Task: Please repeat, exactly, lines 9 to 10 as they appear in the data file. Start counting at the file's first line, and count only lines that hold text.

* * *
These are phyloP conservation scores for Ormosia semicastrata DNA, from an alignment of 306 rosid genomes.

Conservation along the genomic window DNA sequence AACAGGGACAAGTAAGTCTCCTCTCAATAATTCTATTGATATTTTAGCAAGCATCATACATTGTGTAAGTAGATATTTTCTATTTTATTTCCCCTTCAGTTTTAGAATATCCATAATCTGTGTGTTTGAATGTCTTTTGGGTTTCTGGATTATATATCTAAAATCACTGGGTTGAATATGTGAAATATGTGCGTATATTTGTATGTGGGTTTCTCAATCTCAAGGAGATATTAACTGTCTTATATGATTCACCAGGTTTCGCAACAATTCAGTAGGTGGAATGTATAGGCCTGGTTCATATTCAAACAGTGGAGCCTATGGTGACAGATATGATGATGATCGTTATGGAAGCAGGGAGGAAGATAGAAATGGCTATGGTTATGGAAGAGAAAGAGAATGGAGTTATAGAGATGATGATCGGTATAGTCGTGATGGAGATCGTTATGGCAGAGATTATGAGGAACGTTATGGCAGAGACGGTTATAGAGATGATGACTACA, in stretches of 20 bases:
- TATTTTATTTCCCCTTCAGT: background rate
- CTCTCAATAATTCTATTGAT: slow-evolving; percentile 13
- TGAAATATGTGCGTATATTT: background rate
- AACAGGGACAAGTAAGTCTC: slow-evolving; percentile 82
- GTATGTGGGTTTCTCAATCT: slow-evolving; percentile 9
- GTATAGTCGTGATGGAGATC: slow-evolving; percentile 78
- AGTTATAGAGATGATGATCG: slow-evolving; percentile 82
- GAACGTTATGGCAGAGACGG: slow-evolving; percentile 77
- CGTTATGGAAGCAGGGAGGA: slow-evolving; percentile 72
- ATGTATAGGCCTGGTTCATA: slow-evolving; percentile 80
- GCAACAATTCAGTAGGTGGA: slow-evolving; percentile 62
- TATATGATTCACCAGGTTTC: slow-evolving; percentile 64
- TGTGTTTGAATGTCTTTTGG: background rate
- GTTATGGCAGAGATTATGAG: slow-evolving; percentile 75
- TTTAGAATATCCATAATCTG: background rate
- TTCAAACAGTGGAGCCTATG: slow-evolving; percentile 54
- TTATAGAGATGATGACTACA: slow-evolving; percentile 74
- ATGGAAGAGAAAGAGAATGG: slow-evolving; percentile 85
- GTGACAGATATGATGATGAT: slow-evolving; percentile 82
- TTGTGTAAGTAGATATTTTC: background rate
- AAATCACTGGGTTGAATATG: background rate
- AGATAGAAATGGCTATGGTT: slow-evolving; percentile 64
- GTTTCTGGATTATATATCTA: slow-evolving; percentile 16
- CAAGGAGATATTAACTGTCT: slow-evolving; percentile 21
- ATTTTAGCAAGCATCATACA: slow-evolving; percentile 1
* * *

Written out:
- AGTTATAGAGATGATGATCG: slow-evolving; percentile 82
- GAACGTTATGGCAGAGACGG: slow-evolving; percentile 77